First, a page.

Seven Reasons to Object in Campbell v. Facebook
Last week, CEI’s Center for Class Action Fairness’ (CCAF) Anna St. John objected to an unfair class action settlement in Campbell v. Facebook. This case was centered around the theory that Facebook illegally analyzed URLs that users sent over private messages.
CCAF has taken on some egregious settlements, but this one is especially ridiculous. Here are seven reasons why:
1. Most Facebook users are class action members. If you sent or received a private message on Facebook between 2011 and 2017, you’re in!
2. The settlement “acknowledges” that Facebook discontinued certain practices complained about in this suit in 2014, and mostly in 2012 before the suit was even filed, but Facebook is still analyzing URLs in messages!
3. Attorneys got themselves $3.9 million in fees…
4. …while class members got 22 words on Facebook’s “Help Center” page for one year. Those words? “We use tools to identify & store links shared in messages, including a count of the number of times links are shared.”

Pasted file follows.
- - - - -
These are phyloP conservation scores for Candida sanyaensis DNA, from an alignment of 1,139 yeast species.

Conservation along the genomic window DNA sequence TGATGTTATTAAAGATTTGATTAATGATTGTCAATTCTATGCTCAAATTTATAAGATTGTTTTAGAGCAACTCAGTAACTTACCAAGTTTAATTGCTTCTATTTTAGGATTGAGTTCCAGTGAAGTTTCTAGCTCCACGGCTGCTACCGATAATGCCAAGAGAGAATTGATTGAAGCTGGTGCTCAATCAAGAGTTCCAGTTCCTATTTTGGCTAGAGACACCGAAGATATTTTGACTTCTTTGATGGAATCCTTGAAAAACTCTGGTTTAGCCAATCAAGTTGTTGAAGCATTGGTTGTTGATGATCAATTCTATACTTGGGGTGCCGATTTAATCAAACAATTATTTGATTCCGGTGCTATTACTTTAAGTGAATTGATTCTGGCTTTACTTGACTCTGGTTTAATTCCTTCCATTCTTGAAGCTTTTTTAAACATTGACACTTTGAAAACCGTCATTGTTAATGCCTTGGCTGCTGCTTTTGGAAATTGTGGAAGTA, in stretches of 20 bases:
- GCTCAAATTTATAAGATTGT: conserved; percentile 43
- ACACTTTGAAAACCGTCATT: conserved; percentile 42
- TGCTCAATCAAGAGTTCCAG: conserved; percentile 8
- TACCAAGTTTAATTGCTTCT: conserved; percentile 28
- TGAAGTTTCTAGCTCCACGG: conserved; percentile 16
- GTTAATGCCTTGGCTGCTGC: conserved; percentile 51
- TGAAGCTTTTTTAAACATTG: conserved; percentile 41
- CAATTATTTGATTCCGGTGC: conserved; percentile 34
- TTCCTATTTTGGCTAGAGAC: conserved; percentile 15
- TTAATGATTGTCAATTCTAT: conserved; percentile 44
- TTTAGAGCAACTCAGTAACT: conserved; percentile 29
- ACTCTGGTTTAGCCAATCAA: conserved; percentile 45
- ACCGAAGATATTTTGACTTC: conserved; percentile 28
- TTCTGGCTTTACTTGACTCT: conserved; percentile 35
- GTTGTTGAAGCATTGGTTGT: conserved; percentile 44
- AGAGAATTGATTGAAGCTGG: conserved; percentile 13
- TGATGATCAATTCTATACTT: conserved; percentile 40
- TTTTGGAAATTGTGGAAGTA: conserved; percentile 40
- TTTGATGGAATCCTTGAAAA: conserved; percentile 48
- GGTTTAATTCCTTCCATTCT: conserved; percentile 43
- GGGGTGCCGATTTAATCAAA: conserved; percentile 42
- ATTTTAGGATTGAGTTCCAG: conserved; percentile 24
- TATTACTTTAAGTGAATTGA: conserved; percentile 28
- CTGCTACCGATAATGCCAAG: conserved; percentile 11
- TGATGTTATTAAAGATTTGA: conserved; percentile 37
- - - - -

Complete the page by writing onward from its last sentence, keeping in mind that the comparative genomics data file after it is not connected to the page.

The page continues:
5. Even worse, those words basically say that Facebook is guilty of what the plaintiffs sued over, but Facebook is going to continue doing it!
6. Now after having their privacy allegedly violated and getting basically nothing in return, class members weren’t even notified! Rules require a reasonable notice, and considering the suit dealt with Facebook, it’s not hard to think of a reasonable way to give notice to class members. Facebook messenger maybe?
7. Instead of sending out a notification to class members, the court ordered the attorneys to post it on their websites. Class action members probably wouldn’t be able to find it unless they were checking the attorneys’ websites daily.
CCAF found out and objected to the Campbell v. Facebook privacy class action settlement to protect these and future class members from greedy attorneys and unfair settlements. Learn more about the case here.